Memories can be wonderful; like when you remember a fly pizza place in a random town you visited and want to return,
or when you’re thinking of crazy times with your college friends,
or when you’re rushing for work in the morning and suddenly know exactly where your car keys are…
But they can also be filled with pains. Remembering someone you won’t be able to see again until your “time” comes,
or a prized possession that was lost and cannot be replaced,
or remembering a time in life that you can never again experience.
Welcome to my personal impromptu therapy session, y’all!!
Today a friend told me that on Sunday we’re going to church, then brunch.
I missed the first part of the sentence almost as if it was part of a stranger’s side conversation, that I wasn’t really meant to hear.
“Cool, brunch – wait, you said church?”
“Yeah, we’re gonna go to church first.”
“Nah, I don’t think I’m going.”
In the end I understood that it wasn’t an option.
It really bothered me though. Why am I now dreading Sunday?
I continued to sift through my thoughts during my drive home, and hours later, but it wasn’t until right now at 3:20am that I’ve figured it out.
I miss my hometown.
I haven’t acknowledged that sentiment since I left for college.
But not only that; I miss my church home of my memories.
I’ve tried to test replacements, but I never stay longer than 3 weeks.
I realized that subconsciously, if it’s not old Greater Mount Olive, I don’t want it.
Why? Because it hurts to realize that I can’t have those moments in time back, no matter what house of worship I go to, and it’s really hard for me to face as truth.
“Chessy-messy? Chessy-messy, are you up from your nap? Do you want to come with me to choir practice?”
“Yep! Let me find my shoes!”
I remember being a solo body sitting in the rows of empty pews listening as the choir rehearsed, and rehearsed, and rehearsed.
Sometimes doing homework,
sometimes lost in the sounds not realizing I’m gonna miss that view one day.
I remember tagging along to prepare for communion in the back room, that’s through the doorway on the left, and down the hall.
Using a clear squeeze bottle with a thin funny looking nozzle, to squirt grape juice into tiny clear cups.
Cups that fit perfectly into silver trays my grandma just polished.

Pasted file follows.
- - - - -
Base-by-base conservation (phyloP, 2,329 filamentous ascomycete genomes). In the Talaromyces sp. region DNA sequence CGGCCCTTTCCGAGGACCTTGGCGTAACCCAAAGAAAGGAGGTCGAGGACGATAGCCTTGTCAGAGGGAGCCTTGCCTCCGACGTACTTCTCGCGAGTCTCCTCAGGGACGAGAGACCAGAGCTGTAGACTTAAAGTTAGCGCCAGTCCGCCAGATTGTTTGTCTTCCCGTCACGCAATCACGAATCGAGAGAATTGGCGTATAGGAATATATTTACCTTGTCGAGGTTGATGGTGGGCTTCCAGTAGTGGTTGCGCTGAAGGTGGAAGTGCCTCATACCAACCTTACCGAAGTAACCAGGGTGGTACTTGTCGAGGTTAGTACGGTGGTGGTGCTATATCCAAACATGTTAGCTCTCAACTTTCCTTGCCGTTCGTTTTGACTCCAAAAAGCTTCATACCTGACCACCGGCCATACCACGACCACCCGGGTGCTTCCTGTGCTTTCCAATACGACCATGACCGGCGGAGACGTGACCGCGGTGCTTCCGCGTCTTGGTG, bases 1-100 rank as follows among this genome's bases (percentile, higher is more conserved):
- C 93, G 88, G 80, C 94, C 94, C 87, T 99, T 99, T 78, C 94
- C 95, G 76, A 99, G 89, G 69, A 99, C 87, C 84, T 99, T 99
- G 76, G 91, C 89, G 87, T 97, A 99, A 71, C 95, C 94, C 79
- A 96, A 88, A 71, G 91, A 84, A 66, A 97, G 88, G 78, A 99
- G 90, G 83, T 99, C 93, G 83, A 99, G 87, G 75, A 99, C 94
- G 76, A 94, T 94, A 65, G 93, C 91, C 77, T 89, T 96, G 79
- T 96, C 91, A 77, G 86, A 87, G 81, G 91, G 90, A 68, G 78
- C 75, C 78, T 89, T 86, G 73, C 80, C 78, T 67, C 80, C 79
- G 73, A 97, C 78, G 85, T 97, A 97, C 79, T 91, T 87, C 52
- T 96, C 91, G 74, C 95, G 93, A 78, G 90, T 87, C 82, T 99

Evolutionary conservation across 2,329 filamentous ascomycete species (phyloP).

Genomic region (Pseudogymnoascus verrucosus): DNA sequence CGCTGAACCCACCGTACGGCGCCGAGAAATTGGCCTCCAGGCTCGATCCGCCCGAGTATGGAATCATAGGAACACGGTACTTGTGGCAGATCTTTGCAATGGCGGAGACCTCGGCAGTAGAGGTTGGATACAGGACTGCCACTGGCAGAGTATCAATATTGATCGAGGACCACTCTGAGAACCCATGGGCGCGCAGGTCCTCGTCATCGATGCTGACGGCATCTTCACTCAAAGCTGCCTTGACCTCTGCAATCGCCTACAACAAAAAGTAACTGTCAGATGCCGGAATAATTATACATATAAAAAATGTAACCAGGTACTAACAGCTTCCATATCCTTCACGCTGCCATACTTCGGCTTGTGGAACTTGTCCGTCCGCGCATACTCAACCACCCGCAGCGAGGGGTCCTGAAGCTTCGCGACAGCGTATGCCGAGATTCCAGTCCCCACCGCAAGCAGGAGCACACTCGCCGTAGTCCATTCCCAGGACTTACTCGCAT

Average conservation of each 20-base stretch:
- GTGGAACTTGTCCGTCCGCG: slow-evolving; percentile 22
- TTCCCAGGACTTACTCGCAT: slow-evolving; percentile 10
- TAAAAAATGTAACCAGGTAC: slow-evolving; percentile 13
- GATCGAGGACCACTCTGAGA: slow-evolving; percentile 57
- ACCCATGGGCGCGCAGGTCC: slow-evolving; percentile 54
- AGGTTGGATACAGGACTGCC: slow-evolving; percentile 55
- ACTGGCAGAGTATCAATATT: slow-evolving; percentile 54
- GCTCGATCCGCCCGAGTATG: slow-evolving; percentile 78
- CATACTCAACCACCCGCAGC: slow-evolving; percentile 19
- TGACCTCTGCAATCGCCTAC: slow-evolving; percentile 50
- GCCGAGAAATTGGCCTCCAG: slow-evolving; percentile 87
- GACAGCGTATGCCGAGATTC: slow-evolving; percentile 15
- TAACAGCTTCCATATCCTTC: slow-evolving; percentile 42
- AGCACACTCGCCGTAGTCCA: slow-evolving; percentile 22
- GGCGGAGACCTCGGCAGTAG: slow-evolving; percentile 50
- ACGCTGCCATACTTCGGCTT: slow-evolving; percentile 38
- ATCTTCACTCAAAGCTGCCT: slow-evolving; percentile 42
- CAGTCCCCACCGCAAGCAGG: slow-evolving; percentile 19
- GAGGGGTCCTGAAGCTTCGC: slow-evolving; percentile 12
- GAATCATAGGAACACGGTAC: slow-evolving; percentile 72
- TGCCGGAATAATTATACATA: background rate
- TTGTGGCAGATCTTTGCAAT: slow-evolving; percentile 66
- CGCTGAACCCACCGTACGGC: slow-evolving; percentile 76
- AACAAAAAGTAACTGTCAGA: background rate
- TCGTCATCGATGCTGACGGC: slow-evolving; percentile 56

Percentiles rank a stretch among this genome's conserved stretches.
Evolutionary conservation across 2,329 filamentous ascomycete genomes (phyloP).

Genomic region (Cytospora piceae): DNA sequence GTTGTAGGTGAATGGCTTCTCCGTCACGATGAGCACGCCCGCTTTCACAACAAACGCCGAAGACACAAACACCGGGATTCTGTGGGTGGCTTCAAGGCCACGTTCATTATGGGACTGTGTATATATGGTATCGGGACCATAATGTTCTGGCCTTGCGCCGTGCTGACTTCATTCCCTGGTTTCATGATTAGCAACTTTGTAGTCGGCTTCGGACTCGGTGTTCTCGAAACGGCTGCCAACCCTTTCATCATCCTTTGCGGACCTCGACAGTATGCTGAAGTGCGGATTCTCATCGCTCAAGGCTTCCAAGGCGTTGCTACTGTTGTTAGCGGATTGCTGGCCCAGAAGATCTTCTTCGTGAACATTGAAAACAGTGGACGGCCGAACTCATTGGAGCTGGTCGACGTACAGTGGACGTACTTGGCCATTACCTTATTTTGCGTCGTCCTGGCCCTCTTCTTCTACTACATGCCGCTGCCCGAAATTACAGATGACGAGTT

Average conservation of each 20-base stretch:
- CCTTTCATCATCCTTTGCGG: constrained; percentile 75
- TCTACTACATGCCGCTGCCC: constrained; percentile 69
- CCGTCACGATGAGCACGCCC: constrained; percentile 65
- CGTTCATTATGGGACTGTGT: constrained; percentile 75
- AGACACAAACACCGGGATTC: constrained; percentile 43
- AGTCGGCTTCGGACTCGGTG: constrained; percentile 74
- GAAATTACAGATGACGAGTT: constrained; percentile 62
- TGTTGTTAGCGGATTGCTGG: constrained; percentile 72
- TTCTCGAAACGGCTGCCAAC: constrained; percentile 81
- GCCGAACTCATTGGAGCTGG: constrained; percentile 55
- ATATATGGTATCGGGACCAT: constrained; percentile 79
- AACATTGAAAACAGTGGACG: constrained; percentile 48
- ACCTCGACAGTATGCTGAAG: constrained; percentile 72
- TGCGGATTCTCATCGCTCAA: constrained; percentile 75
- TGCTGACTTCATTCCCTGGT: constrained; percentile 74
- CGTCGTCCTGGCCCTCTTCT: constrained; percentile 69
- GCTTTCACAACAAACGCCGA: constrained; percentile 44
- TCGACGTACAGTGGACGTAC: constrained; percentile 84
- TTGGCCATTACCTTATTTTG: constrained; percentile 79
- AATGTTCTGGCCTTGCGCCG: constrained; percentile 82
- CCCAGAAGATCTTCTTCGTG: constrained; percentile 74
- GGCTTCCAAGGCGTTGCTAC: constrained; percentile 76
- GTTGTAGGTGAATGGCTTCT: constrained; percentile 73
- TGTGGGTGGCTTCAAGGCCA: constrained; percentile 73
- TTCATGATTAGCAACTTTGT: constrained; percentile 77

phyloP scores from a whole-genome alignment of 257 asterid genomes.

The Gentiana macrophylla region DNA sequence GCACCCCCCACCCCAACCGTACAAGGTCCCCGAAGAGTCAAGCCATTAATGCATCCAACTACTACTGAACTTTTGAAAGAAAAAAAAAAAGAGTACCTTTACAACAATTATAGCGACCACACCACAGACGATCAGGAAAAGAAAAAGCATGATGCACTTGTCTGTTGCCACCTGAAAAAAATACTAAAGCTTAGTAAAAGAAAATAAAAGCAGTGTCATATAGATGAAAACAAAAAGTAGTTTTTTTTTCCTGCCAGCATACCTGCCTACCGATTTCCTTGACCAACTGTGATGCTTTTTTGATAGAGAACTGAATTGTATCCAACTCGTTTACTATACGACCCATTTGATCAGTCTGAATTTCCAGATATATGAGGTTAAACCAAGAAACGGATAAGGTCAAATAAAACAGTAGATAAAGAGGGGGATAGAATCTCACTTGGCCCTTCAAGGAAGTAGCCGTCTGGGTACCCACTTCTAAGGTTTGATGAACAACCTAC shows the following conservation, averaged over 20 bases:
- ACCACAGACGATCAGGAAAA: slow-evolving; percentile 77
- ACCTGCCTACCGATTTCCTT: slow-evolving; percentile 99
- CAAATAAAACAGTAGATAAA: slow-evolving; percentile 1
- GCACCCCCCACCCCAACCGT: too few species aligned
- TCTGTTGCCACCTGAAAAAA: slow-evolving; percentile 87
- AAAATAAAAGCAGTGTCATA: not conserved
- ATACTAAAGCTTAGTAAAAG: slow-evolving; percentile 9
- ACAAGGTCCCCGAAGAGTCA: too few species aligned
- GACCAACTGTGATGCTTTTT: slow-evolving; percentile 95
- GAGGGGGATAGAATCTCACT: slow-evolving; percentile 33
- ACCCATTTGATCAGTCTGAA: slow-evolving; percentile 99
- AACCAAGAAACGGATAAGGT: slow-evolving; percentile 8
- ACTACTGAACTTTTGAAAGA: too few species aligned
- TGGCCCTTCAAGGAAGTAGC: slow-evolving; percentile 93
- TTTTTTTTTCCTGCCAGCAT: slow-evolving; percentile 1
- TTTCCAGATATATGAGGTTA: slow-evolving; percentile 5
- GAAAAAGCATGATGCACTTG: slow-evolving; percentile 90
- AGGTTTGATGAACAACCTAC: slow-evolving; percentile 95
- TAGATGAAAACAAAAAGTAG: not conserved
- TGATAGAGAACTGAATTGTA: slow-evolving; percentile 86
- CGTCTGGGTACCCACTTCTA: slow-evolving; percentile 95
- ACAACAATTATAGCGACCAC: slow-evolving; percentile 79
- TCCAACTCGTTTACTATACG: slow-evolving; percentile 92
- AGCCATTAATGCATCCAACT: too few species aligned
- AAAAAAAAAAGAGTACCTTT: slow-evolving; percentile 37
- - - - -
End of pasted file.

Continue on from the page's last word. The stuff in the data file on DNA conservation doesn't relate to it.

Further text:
The only two in the building, with nothing but the sound of our voices and the bottles sucking up air before they were squeezed again.
I remember playing tic-tac-toe on the programs only to randomly look up and catch a glare of death from the choir stand. “I can’t play anymore, I have to pay attention.”
My grandpa, a deacon, singing a phrase lasting 3 seconds, and the congregation taking 300 years to sing it back to him in drawn out tones.
I remember watching my aunt (the inspiration for my love of broaches), play the piano and organ with a fire as if she invented the instruments herself.
Going with my mom to the dining hall after service and staying right by her side until I was comfortable with my surroundings, only to then scurry off to play and inevitably get a run in my stockings at some point. Whoops.
Peppermints from the bottom of purses, tissue in my pocket in case my nose ran, big hats that seem like too much weight for one head, the sermons that made sense, the church that wasn’t “mega”, the smell of colognes and perfumes, mixed with grease, curling irons, aftershave, and hot combs.
A smell that permeated the very walls no matter the season or who was in attendance.
The congregation looking around anxiously with big smiles when my uncle, the pastor, asked if there were any visitors in the house.
My favorite little old ladies.
I miss it all very much, so the enormous catalog of memories plays on a loop and brings me pain.
Maybe though, because I’ve finally found the issue and talked about it, I can actually enjoy church again?
I’ve heard that’s how it works.
We’ll see on Sunday.